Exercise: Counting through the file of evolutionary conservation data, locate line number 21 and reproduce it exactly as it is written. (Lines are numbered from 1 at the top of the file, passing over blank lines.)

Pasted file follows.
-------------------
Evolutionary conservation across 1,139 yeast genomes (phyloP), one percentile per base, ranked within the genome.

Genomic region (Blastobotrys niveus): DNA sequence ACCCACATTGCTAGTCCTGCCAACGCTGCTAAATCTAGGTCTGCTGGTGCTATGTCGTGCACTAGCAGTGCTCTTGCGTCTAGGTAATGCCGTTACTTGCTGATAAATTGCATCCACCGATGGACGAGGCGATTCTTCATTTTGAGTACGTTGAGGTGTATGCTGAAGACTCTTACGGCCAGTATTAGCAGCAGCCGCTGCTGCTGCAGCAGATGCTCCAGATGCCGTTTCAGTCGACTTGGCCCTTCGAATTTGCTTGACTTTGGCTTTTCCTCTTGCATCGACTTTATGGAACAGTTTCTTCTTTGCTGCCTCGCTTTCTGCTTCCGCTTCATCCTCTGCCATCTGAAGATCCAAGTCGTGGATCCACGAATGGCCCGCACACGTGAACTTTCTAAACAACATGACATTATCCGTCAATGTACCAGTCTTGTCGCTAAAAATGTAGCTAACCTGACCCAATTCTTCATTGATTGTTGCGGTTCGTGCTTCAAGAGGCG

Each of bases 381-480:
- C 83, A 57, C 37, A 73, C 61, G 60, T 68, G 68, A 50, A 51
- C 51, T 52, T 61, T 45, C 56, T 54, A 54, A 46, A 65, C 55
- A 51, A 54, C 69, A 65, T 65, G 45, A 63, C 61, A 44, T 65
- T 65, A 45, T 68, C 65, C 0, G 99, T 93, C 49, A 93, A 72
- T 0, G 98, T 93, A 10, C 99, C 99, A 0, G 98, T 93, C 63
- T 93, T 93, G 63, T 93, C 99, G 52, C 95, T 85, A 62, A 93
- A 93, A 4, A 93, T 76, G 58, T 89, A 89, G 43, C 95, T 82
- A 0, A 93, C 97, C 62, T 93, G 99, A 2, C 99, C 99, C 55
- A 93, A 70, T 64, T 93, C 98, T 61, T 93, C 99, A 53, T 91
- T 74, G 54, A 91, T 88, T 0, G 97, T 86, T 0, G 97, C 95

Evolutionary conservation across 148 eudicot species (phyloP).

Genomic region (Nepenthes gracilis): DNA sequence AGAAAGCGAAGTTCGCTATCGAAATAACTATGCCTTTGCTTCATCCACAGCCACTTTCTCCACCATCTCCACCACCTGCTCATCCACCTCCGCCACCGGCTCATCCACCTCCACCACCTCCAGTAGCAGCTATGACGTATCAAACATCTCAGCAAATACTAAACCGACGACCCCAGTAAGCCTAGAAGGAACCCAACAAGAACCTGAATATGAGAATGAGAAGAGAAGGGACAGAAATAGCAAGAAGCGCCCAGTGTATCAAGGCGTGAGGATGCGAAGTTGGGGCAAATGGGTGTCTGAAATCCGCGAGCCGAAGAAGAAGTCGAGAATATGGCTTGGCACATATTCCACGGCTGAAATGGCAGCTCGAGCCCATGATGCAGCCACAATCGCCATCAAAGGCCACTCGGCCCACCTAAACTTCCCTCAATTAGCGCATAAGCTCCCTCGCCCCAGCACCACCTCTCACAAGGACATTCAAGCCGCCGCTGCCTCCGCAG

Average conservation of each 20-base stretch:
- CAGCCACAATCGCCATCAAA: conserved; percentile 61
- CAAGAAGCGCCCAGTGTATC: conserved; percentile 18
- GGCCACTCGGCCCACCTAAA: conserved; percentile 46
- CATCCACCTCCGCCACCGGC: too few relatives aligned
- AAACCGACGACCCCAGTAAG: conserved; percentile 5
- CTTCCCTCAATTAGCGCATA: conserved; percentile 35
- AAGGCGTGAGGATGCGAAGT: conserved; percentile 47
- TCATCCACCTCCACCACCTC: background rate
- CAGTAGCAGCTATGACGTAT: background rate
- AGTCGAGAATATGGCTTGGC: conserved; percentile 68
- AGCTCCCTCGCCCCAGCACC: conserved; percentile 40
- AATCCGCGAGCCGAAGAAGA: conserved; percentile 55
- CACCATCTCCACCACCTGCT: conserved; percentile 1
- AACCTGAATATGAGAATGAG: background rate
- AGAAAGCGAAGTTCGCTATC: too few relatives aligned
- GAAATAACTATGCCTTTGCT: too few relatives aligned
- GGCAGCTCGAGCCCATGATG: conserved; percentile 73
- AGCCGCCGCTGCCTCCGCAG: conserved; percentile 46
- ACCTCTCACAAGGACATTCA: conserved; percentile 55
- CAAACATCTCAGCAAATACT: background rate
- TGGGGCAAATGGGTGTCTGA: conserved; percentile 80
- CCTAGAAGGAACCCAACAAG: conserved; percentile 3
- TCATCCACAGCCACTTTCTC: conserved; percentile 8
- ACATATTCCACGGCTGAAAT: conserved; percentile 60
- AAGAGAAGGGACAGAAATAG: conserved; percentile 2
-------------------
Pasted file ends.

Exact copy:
- AAACCGACGACCCCAGTAAG: conserved; percentile 5